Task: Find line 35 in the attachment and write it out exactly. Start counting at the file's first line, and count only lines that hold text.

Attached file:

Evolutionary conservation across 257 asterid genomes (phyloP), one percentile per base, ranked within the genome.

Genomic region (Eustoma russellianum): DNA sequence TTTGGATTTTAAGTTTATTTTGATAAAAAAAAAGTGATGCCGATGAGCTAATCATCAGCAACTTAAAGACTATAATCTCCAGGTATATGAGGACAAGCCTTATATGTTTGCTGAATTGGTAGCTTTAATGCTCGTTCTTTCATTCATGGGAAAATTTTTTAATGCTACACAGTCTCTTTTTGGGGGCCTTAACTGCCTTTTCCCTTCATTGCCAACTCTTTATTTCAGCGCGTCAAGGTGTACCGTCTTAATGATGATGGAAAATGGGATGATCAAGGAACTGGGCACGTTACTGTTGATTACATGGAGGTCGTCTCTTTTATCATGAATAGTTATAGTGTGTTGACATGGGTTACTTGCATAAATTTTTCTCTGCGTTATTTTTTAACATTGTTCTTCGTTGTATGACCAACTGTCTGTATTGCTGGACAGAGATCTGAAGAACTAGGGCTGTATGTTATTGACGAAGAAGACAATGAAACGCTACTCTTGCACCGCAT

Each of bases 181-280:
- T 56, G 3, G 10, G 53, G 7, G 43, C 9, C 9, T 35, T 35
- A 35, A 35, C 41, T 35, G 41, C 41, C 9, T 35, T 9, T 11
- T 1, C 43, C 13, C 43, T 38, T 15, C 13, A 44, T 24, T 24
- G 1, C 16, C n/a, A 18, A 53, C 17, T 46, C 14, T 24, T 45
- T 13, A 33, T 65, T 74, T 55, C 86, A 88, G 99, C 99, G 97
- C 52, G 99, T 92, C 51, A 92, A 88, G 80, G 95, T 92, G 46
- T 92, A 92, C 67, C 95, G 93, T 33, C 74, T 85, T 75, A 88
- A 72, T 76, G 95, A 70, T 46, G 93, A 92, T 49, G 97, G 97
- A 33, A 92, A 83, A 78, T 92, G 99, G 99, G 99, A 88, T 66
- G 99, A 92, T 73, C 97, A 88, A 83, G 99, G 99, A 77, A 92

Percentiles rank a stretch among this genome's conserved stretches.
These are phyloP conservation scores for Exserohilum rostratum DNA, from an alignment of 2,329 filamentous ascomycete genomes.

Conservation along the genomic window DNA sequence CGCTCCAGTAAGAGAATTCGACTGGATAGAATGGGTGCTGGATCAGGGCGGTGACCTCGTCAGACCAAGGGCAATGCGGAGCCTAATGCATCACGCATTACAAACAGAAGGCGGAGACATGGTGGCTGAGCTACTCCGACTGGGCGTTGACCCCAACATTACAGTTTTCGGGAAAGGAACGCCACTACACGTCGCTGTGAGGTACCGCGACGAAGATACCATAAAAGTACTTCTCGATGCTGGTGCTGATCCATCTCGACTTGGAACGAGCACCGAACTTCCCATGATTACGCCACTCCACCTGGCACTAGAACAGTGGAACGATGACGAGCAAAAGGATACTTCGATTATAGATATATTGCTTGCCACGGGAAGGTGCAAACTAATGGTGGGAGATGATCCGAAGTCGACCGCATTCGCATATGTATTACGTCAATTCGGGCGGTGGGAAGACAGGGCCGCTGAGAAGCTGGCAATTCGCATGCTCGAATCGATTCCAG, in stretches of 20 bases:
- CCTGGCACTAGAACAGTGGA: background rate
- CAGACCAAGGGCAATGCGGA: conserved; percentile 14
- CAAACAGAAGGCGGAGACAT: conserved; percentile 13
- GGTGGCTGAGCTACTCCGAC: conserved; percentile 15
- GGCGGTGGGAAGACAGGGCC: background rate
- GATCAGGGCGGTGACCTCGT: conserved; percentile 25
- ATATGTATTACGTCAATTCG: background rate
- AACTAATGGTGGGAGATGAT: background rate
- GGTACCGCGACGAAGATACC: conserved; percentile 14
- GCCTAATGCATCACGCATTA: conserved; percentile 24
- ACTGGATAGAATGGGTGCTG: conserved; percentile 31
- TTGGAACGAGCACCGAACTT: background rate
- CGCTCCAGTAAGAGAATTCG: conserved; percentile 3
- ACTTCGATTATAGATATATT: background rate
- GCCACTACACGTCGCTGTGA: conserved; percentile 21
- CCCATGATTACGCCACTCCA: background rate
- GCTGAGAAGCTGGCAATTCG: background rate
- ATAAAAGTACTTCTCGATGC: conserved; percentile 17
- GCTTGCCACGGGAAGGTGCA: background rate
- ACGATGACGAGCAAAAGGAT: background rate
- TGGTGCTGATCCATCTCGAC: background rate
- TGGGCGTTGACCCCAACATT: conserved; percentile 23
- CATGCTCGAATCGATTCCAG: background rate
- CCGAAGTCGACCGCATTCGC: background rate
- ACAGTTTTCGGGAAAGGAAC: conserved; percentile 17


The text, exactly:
- GCTTGCCACGGGAAGGTGCA: background rate